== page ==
The repeating-radial-gradient() CSS function creates an image consisting of repeating gradients that radiate from an origin. It is similar to radial-gradient() and takes the same arguments, but it repeats the color stops infinitely in all directions so as to cover its entire container. The function's result is an object of the <gradient> data type, which is a special kind of <image>.

/* A repeating gradient at the center of its container,
   starting red, changing to blue, and finishing green */
repeating-radial-gradient(circle at center, red 0, blue, green 30px);

With each repetition, the positions of the color stops are shifted by a multiple of the dimensions of the basic radial gradient (the distance between the last color stop and the first). Thus, the position of each ending color stop coincides with a starting color stop; if the color values are different, this will result in a sharp visual transition.

As with any gradient, a repeating radial gradient has no intrinsic dimensions; i.e., it has no natural or preferred size, nor a preferred ratio. Its concrete size will match the size of the element it applies to.

Note: Because <gradient>s belong to the <image> data type, they can only be used where <image>s can be used. For this reason, repeating-radial-gradient() won't work on background-color and other properties that use the <color> data type.



The position of the gradient, interpreted in the same way as background-position or transform-origin. If unspecified, it defaults to center.
The angle of the gradient line, which extends from the starting point at this angle. If unspecified, it defaults to 0deg.
The gradient's shape. The value can be circle (meaning that the gradient's shape is a circle with constant radius) or ellipse (meaning that the shape is an axis-aligned ellipse). If unspecified, it defaults to ellipse.
A keyword describing how big the ending shape must be. The possible values are:
Keyword Description
closest-side The gradient's ending shape meets the side of the box closest to its center (for circles) or meets both the vertical and horizontal sides closest to the center (for ellipses).
closest-corner The gradient's ending shape is sized so that it exactly meets the closest corner of the box from its center.
farthest-side Similar to closest-side, except the ending shape is sized to meet the side of the box farthest from its center (or vertical and horizontal sides).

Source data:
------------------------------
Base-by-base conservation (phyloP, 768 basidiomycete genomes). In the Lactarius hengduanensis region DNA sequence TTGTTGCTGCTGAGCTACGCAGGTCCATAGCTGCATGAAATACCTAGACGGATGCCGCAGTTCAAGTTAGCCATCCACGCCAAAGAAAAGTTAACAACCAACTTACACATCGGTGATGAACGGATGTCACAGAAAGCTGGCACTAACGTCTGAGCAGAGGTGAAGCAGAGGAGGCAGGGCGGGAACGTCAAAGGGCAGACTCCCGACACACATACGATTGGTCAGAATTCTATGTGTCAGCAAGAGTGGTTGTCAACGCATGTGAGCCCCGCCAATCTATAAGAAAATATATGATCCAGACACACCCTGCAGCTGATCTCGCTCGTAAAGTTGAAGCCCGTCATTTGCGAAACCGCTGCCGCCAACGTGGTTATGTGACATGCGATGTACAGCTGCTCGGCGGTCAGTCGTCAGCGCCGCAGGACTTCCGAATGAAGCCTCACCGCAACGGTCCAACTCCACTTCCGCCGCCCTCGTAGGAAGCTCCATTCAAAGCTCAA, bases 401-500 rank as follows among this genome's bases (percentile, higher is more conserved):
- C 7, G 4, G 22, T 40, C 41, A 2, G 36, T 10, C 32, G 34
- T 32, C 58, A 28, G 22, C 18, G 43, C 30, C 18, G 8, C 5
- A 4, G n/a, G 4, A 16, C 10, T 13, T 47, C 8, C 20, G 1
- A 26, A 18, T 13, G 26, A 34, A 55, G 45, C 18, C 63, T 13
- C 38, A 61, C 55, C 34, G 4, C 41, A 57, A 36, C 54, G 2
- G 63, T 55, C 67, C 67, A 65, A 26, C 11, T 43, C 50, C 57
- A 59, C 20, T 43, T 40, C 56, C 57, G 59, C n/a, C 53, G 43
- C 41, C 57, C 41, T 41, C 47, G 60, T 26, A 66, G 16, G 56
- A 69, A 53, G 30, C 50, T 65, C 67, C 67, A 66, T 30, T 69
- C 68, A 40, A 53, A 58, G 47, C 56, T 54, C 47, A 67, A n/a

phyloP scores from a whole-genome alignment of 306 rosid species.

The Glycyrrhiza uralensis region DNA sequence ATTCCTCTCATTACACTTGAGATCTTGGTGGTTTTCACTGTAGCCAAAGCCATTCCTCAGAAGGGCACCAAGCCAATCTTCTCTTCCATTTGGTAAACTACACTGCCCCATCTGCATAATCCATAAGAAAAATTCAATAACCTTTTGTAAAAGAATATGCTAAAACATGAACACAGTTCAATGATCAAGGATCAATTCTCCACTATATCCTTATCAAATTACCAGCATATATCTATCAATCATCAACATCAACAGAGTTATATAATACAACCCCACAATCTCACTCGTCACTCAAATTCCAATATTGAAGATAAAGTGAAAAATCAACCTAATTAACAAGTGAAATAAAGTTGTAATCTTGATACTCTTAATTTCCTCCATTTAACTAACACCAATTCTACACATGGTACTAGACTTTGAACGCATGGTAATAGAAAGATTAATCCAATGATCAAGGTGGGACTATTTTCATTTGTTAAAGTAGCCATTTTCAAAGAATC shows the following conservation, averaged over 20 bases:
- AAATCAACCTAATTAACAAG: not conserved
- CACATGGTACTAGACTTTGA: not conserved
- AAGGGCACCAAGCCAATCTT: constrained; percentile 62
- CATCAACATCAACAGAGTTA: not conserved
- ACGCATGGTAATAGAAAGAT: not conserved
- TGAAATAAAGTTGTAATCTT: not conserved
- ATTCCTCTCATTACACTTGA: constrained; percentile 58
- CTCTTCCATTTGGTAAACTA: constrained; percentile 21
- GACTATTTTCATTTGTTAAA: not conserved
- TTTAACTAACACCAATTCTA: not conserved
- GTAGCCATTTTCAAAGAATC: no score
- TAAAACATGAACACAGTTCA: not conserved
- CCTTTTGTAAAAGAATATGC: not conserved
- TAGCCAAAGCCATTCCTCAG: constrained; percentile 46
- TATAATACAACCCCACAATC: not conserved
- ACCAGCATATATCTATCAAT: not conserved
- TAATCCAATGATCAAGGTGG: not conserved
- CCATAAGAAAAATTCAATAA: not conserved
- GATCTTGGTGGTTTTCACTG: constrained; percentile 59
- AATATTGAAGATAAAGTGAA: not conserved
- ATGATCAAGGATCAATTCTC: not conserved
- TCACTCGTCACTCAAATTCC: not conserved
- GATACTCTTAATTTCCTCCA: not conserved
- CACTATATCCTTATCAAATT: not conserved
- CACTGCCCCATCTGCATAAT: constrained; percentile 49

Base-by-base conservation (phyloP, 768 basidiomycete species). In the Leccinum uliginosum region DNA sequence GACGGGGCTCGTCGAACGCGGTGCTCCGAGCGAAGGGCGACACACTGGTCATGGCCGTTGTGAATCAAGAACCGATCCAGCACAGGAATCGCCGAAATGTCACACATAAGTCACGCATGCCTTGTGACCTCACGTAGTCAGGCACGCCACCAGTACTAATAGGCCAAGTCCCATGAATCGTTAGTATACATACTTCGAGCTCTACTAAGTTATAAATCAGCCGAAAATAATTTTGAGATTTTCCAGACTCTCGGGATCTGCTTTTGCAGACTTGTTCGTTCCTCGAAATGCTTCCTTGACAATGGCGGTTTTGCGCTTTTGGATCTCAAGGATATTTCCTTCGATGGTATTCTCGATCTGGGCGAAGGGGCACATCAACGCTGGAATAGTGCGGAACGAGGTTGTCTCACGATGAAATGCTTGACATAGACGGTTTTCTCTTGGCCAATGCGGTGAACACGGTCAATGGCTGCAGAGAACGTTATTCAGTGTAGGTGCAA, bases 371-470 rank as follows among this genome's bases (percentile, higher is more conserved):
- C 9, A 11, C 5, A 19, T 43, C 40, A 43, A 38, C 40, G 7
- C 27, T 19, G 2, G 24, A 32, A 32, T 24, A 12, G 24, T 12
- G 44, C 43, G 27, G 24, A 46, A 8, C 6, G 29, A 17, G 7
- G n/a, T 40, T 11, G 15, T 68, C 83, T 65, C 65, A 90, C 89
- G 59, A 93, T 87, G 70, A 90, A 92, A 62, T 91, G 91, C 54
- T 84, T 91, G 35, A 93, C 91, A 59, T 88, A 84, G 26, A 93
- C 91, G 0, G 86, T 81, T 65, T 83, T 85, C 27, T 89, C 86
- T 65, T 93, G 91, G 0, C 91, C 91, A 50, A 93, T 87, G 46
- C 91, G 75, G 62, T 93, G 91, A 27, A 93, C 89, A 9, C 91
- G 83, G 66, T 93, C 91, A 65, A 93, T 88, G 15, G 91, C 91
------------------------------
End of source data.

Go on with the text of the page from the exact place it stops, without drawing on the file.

farthest-corner The gradient's ending shape is sized so that it exactly meets the farthest corner of the box from its center.

Note: Early implementations of this function included other keywords (cover and contain) as synonyms of the standard farthest-corner and closest-side, respectively. Use the standard keywords only, as some implementations have already dropped those older variants.

A color-stop's <color> value, followed by an optional stop position (either a <percentage> or a <length> along the gradient's axis). A percentage of 0%, or a length of 0, represents the center of the gradient; the value 100% represents the intersection of the ending shape with the virtual gradient ray. Percentage values in between are linearly positioned on the gradient ray.

Formal syntax

       [[ circle  || <length> ]                     [at <position>]? , | 
        [ ellipse || [<length> | <percentage> ]{2}] [at <position>]? , |
        [[ circle | ellipse ] || <extent-keyword> ] [at <position>]? , |
                                                     at <position>   ,    <color-stop> [ , <color-stop> ]+ )
                  Contour, size and position of the ending shape               List of color stops  
where <extent-keyword> = closest-corner | closest-side | farthest-corner | farthest-side
  and <color-stop> = <color> [ <percentage> | <length> ]?


Black and white gradient

.radial-gradient {
  background: repeating-radial-gradient(black, black 5px, white 5px, white 10px);


.radial-gradient {
  background: repeating-radial-gradient(ellipse farthest-corner,
      red, black 5%, blue 5%, green 10%);

Note: Please see Using CSS gradients for more examples.


Specification Status Comment
CSS Images Module Level 3
The definition of 'repeating-radial-gradient()' in that specification.
Candidate Recommendation Initial definition.

Browser compatibility

Feature Chrome Firefox (Gecko) Internet Explorer Opera Safari (WebKit)
Basic support (on background and background-image) 10 -webkit 3.6 (1.9.2)-moz
16 (16)[1]
10 12 -o
5.1 -webkit
On border-image (Yes) 29 (29) (Yes) (Yes) (Yes)
On any other property that accept <image> No support (Yes) (Yes) (Yes) (Yes)
Interpolation hints (a percent without a color) 40 36 (36) ? ? ?
Feature Android Firefox Mobile (Gecko) IE Phone Opera Mobile Safari Mobile
Basic support (on background and background-image) 4.4 46.0 (46) 10 12.1 7.1
On border-image 29.0 (29) (Yes) (Yes) (Yes) (Yes)
On any other property that accept <image> No support (Yes) (Yes) (Yes) (Yes)

[1] Before Firefox 36, Gecko didn't apply gradient on the pre-multiplied color space, leading to shade of grey unexpectedly appearing when used with transparency. Since Firefox 42, the prefixed version of gradients can be disabled by setting layout.css.prefixes.gradients to false.

In addition to the unprefixed support, Gecko 44.0 (Firefox 44.0 / Thunderbird 44.0 / SeaMonkey 2.41) added support for a -webkit prefixed version of the function for web compatibility reasons behind the preference layout.css.prefixes.webkit, defaulting to false. Since Gecko 49.0 (Firefox 49.0 / Thunderbird 49.0 / SeaMonkey 2.46) the preference defaults to true.

See also

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